Parents paying a high price to be teacher's pet

We've heard of school gate style wars between yummy mummies, and some parents might even confess to a touch of academic achievement envy when it comes to their kids. But it seems many parents' competitive spirit extends to gifts for their child's teacher.

Parents splash out on gifts for teacher

According to a survey by Debenhams, some mums and dads are splashing serious cash on becoming teacher's pet ahead of their rivals.

Researchers found that laptops and other gadgets, jewellery, designer handbags and even holidays had been handed to teachers by way of a thank you, despite many parents facing financial difficulties.

Seven out of ten parents of primary school-aged children and one in four parents of secondary school kids said they felt under pressure to spend their hard-earned money on a Christmas gift for teacher. And of those that did give a present, 40 per cent said they spent more than they really wanted to.

Debenhams researchers discovered that one teacher at a top London primary school had been offered an all-expenses paid trip to a family's Mustique holiday home, while another had been given a course of teeth whitening treatments.

According to the Daily Mail, one former teacher at a Home Counties village school explained: "The parents there turned it into a bit of a competition which was very awkward.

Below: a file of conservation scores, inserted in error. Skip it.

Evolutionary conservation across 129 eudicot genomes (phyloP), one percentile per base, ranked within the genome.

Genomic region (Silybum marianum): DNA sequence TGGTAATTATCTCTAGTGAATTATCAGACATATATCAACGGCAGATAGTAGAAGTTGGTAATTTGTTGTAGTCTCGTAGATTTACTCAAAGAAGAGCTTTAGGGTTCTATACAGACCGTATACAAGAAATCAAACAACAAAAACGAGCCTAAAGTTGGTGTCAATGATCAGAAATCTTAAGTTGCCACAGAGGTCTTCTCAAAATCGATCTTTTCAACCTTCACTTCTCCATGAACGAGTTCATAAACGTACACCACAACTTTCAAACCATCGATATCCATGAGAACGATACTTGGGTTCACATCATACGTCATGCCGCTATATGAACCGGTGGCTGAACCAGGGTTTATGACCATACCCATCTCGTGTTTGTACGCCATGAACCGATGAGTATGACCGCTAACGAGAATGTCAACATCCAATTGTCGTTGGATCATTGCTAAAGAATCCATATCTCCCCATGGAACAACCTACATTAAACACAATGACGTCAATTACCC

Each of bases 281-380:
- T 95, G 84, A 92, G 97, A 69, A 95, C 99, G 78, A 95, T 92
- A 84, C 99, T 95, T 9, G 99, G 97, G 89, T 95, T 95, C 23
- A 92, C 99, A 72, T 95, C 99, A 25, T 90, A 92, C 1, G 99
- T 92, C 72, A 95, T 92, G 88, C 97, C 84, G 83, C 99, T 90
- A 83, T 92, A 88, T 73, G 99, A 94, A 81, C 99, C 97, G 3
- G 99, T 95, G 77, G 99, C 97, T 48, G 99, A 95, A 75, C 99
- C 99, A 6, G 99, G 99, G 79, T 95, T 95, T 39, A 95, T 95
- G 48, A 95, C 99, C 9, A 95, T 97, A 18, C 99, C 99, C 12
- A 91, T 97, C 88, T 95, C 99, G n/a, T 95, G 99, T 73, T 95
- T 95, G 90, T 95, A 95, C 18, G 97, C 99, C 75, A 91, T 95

"They'd present you with gifts at the door and insist you opened them in front of the other mums. I got bottles of Bollinger champagne and luxury hampers. All very nice, but it was just as nice and far less pretentious to be given a small box of chocolates on the last day of term and a card with a few words of thanks in it."

%VIRTUAL-AFCSponserAds%Elena Antoniou, spokeswoman for Debenhams, said: "It appears parents find buying teachers a Christmas present a bit of a minefield. We have had many mums, dads and carers coming into stores asking our personal shoppers for help."

She added: "It seems worth remembering that the message from teachers seems to be to keep it simple. If you are going to buy a present it should be about saying thank you, not about trying to compete with other parents or find favour with teaching staff."

Do you feel under pressure to spend more money than you'd like on a gift for your child's teacher? Let us know below...
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